ASUS Zenfone 3 Max Unboxing, Initial Review: Big Battery, High Fashion

by John Nieves  September 7, 2016

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We’ve been getting multiple requests to unbox and review the most affordable smartphone in the Zenfone 3 family of ASUS, and finally we can give you what you’ve been asking for. A review unit for the Zenfone 3 Max just landed in Unbox HQ, and that means only one thing: unboxing! Today we’ll be taking a look at the affordable, big batteried phone of ASUS to see for ourselves just how far the line has gone. Before that, the specs:

ASUS Zenfone 3 Max specs

  • 1.5GHz Quad-core MediaTek MT6737T processor
  • Mali-T720 MP2 GPU
  • 3GB of RAM
  • 5.2-inch HD IPS display, 2.5D glass, 1280 x 720 resolution
  • 32GB of expandable storage
  • 13-megapixel rear camera with LED flash
  • 5-megapixel front camera
  • Dual SIM
  • 3G, LTE
  • WiFi, Bluetooth, GPS, A-GPS, Fingerprint scanner
  • Android Marshmallow 6.0, ZenUI 3.0
  • 4100mAh battery

Read our other Zenfone 3 Unboxings:

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Packaging and contents

ASUS has switched up the packaging of their phones for the Zenfone 3 and the Zenfone 3 Ultra, and that holds true for the Zenfone 3 Max. You get a plainer looking box than the first generation Zenfone Max, with a carton sleeve protecting the phone inside.

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Once you tear open the packaging, you’ll see the phone itself, as well as documentation for it, the charger, USB cable, USB OTG adapter, a pair of headphones and spare silicone tips, as well as the SIM ejector.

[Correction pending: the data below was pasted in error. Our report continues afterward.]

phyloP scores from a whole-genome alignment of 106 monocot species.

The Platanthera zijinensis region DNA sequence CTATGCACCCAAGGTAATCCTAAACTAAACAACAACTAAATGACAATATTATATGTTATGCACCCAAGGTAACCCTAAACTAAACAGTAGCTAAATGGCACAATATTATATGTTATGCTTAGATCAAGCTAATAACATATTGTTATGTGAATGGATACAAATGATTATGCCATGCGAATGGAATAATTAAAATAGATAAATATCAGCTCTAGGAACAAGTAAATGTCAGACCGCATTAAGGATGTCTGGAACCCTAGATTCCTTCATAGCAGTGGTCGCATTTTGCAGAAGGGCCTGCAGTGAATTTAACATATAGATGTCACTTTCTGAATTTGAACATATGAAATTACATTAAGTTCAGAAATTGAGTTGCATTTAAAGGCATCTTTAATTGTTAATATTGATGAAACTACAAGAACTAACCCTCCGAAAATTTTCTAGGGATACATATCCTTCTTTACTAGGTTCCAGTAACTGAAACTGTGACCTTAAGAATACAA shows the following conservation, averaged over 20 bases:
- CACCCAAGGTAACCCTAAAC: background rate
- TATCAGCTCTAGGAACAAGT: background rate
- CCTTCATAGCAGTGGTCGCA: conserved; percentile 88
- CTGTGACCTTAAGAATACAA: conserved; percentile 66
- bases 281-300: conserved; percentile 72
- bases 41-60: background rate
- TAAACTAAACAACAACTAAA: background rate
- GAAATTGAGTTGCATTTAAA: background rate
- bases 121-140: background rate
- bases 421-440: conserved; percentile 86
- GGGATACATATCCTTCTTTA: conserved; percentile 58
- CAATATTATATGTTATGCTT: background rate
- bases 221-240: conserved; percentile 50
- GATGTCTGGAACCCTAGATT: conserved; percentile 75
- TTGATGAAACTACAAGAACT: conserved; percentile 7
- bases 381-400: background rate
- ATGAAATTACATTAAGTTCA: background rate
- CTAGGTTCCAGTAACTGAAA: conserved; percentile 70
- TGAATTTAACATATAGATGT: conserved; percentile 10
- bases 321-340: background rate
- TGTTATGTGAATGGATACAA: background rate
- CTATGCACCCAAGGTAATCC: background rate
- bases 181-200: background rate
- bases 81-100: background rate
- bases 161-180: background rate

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Initial impressions: Still has a big battery but is stylish as heck

This isn’t the first time we’ve seen the Zenfone 3 Max – we managed to take a peek at it a few days after it was announced in Vietnam, and we were impressed by what we saw. That initial impression still holds true today now that we have our own review unit in our hands. Despite being the most affordable phone in the Zenfone 3 lineup, the Zenfone 3 Max doesn’t feel like a cheap phone – it uses a lot of metal in its construction, and has excellent build quality.

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There’s plenty of metal in the Zenfone 3 Max’s body, though ASUS still used two strips of plastic on the top and bottom part of the phone for the antennas. The phone sports a gentle curve on the back, along with rounded corners to make it easier to use one handed. Of course, the smaller 5.2-inch screen size does help somewhat. Speaking of the display, the phone uses an HD IPS panel with 2.5D glass layered on top. While the PPI is a little low, the smaller size of the display mitigates some of the effects of the lower resolution panel.

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Both the volume and power keys are located on the right side of the phone, and is easily accessible even if you’re holding the phone one-handed. The device uses a hybrid nano SIM/microSD slot located on the left side. The 3.5mm audio jack and USB port are located on top and bottom, respectively.